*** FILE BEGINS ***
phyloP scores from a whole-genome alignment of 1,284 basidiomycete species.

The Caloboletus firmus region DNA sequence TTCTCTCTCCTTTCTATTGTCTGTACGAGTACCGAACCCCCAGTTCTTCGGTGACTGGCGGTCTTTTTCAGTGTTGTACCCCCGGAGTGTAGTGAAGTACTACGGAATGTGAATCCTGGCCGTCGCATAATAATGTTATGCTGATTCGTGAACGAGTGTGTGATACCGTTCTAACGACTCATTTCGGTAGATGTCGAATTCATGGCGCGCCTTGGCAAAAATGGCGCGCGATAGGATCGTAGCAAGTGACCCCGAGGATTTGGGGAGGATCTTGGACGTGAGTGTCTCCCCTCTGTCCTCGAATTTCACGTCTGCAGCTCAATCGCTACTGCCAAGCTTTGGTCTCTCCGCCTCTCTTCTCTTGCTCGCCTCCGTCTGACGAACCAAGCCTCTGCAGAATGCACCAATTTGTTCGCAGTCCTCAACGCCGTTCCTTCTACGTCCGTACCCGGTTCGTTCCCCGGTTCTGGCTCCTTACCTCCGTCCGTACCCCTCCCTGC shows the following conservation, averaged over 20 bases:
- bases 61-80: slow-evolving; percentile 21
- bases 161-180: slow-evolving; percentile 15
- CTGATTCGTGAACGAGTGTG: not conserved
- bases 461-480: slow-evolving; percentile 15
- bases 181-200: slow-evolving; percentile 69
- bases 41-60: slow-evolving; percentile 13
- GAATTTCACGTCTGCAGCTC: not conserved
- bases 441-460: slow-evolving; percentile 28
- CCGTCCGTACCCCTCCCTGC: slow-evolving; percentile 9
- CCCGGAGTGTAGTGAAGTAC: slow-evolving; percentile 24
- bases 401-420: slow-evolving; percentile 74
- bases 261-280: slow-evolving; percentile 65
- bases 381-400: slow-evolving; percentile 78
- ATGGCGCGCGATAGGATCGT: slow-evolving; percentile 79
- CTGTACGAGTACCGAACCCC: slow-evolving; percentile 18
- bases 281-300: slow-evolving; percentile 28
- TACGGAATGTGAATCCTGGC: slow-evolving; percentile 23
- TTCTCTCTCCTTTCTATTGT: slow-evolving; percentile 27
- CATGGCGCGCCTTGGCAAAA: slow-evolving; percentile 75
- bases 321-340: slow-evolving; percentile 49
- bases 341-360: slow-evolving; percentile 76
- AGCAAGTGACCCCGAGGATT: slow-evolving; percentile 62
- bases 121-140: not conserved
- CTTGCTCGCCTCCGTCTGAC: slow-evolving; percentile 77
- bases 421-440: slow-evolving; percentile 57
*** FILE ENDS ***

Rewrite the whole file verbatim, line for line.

phyloP scores from a whole-genome alignment of 1,284 basidiomycete species.

The Caloboletus firmus region DNA sequence TTCTCTCTCCTTTCTATTGTCTGTACGAGTACCGAACCCCCAGTTCTTCGGTGACTGGCGGTCTTTTTCAGTGTTGTACCCCCGGAGTGTAGTGAAGTACTACGGAATGTGAATCCTGGCCGTCGCATAATAATGTTATGCTGATTCGTGAACGAGTGTGTGATACCGTTCTAACGACTCATTTCGGTAGATGTCGAATTCATGGCGCGCCTTGGCAAAAATGGCGCGCGATAGGATCGTAGCAAGTGACCCCGAGGATTTGGGGAGGATCTTGGACGTGAGTGTCTCCCCTCTGTCCTCGAATTTCACGTCTGCAGCTCAATCGCTACTGCCAAGCTTTGGTCTCTCCGCCTCTCTTCTCTTGCTCGCCTCCGTCTGACGAACCAAGCCTCTGCAGAATGCACCAATTTGTTCGCAGTCCTCAACGCCGTTCCTTCTACGTCCGTACCCGGTTCGTTCCCCGGTTCTGGCTCCTTACCTCCGTCCGTACCCCTCCCTGC shows the following conservation, averaged over 20 bases:
- bases 61-80: slow-evolving; percentile 21
- bases 161-180: slow-evolving; percentile 15
- CTGATTCGTGAACGAGTGTG: not conserved
- bases 461-480: slow-evolving; percentile 15
- bases 181-200: slow-evolving; percentile 69
- bases 41-60: slow-evolving; percentile 13
- GAATTTCACGTCTGCAGCTC: not conserved
- bases 441-460: slow-evolving; percentile 28
- CCGTCCGTACCCCTCCCTGC: slow-evolving; percentile 9
- CCCGGAGTGTAGTGAAGTAC: slow-evolving; percentile 24
- bases 401-420: slow-evolving; percentile 74
- bases 261-280: slow-evolving; percentile 65
- bases 381-400: slow-evolving; percentile 78
- ATGGCGCGCGATAGGATCGT: slow-evolving; percentile 79
- CTGTACGAGTACCGAACCCC: slow-evolving; percentile 18
- bases 281-300: slow-evolving; percentile 28
- TACGGAATGTGAATCCTGGC: slow-evolving; percentile 23
- TTCTCTCTCCTTTCTATTGT: slow-evolving; percentile 27
- CATGGCGCGCCTTGGCAAAA: slow-evolving; percentile 75
- bases 321-340: slow-evolving; percentile 49
- bases 341-360: slow-evolving; percentile 76
- AGCAAGTGACCCCGAGGATT: slow-evolving; percentile 62
- bases 121-140: not conserved
- CTTGCTCGCCTCCGTCTGAC: slow-evolving; percentile 77
- bases 421-440: slow-evolving; percentile 57